The Congressional Budget Office released its updated cost estimate of the Senate Finance Committee bill Wednesday afternoon following hours of Twitter speculation among health policy journalists and wonks. The mood was aptly captured by Politico’s Mike Allen, who declared “CBO OMG” in his daily agenda spotlight, Politico Playbook.
CBO Director Douglas Elmendorf was even more serious than usual, and just gave a run down of the estimate that’s shorter than the official report delivered to Finance Chairman Baucus.
Heritage’s Conn Carroll: “The New York Times awarded Baucus with the headline that the White House has been searching for since the debate first began: “Health Care Bill Gets Green Light in Cost Analysis.’” Carroll says, “But this headline and the accompanying article are fundamentally dishonest,” because it’s not an official CBO score (it was a called “an analysis”), but rather the ‘Chairman’s Mark’, which is written in laymen’s terms. Carroll continues, “Not only does the Baucus bill not even really exist, just a Vapor Bill filled with conceptual language, it is about to be completely thrown out the window when Senate Majority Leader Harry Reid (D-NV) merges it with the deficit busting HELP bill to move it to the Senate floor.”
The Washington Post’s Ezra Klein: “Meet the New Health-Care System, Not That Different From the Old Health-Care System.” He goes on. “This bill will change the insurance situation for 37 million legal residents, 29 million of whom would otherwise be uninsured. That’s a big step in the right direction. But most people will never notice it. When I got an early glimpse of the Senate Finance Committee’s bill back in June, I called it “comprehensive incrementalism,” and I stick by that label. It makes a lot of things a bit better, but it’s not root-and-branch reform.”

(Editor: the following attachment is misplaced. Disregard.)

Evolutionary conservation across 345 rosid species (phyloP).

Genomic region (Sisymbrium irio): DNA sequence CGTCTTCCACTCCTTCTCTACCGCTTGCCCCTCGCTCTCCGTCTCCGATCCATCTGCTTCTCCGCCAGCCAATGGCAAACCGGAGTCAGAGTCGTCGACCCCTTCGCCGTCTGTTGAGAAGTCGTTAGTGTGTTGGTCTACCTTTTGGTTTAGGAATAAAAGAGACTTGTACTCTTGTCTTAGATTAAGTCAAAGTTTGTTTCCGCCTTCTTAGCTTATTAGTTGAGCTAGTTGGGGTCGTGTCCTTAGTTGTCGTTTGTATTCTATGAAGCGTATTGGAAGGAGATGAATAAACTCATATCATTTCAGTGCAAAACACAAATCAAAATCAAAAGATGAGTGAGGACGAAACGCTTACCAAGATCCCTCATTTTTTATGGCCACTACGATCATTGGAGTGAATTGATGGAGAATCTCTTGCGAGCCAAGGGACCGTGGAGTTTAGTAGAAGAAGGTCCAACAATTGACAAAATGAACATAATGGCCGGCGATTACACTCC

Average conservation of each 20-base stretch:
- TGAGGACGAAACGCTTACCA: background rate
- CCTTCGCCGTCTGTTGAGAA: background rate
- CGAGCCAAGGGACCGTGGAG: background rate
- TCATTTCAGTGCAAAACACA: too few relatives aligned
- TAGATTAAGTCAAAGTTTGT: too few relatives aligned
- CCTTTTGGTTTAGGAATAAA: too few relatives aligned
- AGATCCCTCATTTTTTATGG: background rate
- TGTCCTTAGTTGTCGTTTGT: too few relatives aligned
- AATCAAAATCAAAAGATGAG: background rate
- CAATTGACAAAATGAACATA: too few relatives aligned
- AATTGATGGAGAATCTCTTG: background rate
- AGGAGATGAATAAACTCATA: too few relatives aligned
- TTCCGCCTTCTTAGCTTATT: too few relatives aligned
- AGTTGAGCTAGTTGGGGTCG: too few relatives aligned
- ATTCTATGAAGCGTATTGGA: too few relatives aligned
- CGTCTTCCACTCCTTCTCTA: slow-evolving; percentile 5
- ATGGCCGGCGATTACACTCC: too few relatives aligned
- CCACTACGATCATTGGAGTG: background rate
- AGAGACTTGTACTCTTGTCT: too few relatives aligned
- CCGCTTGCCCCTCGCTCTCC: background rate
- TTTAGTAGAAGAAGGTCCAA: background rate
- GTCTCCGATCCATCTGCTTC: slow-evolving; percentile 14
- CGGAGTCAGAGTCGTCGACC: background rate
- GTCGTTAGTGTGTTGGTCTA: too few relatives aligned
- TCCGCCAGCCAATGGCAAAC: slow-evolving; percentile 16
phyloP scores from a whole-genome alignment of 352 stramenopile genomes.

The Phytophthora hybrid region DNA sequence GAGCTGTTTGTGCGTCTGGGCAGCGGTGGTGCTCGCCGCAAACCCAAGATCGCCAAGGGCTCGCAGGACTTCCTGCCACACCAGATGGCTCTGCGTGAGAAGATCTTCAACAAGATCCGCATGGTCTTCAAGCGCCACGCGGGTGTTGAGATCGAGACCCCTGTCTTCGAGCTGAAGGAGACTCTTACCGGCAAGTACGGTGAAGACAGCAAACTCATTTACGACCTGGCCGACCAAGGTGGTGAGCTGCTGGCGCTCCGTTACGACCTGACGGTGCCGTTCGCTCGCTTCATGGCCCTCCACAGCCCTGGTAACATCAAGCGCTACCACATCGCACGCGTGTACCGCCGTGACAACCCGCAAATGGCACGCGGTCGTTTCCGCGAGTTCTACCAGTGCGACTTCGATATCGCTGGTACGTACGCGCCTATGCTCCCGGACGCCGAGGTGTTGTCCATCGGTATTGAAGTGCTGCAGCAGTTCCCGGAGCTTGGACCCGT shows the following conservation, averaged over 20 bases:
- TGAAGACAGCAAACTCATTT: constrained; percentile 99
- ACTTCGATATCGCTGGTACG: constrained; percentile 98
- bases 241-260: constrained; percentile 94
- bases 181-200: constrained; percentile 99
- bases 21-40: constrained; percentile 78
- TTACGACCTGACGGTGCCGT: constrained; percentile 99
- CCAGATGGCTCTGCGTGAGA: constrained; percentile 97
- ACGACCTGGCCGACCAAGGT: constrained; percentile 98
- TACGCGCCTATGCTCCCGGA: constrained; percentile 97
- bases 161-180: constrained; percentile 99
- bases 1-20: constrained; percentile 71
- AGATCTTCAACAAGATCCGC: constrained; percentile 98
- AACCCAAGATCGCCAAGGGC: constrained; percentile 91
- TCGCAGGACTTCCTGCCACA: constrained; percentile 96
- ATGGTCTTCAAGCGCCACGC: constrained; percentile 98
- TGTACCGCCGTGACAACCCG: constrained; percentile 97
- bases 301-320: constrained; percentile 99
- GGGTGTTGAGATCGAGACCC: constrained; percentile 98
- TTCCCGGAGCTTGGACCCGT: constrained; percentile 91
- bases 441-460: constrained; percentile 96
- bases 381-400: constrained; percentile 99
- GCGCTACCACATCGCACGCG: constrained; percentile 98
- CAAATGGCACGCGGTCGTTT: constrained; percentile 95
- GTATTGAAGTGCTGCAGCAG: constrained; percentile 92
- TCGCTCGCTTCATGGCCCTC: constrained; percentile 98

Hot Air’s Allah Pundit on the line in the analysis “Those estimates are all subject to substantial uncertainty:” “Expect that to be a key GOP talking point given that (a) amendments to Baucus’s bill will wreak havoc with this analysis and (b) Medicare’s initial projection of $12 billion in expenditures for the year 1990 turned out to be “uncertain” too. How uncertain? Actual 1990 expenditures ended up at $107 billion, a cool 800 percent higher than Congress thought they’d be. Woe unto him who relies on any conservative estimate of how much a giant social program will cost.”
The New Republic’s Jonathan Cohn: “This is something we’ve known for a while: The Senate Finance bill isn’t as generous or as protective as it ought to be. But the fact that the measure would actually save money means, or should mean, there’s a bit more room (financially and politically) to throw additional funds at expanding/improving insurance coverage–ideally, by raising a little more money in taxes and/or offsetting savings.”
Donald Marron says the cost estimates released don’t represent the whole picture: “There is a difference between the cost of the Baucus bill ($904 billion) and the cost of its provisions to expand coverage ($829 billion). It is understandable that most commentary focuses on the health insurance provisions. But we should not forget the other $75 billion in spending on other initiatives. Dollar-for-dollar they deserve as much scrutiny as the coverage expansions.”
Wonk Room’s Igor Volksy prepared a table that compares the first Finance bill draft with the final bill.
The Atlantic’s Megan McArdle: “So most of the major components of the program are scheduled to either cost more, or raise less revenue . . . but overall, it’s generating a bigger surplus. It’s the healthcare economist’s version of “We’re losing money on every unit, but we’ll make it up in volume!”
And in a more neutral take, Jacob Goldstein of The Wall Street Journal’s Health Blog identifies “Five Key Numbers,” plus a special “bonus” number, on insurance co-ops.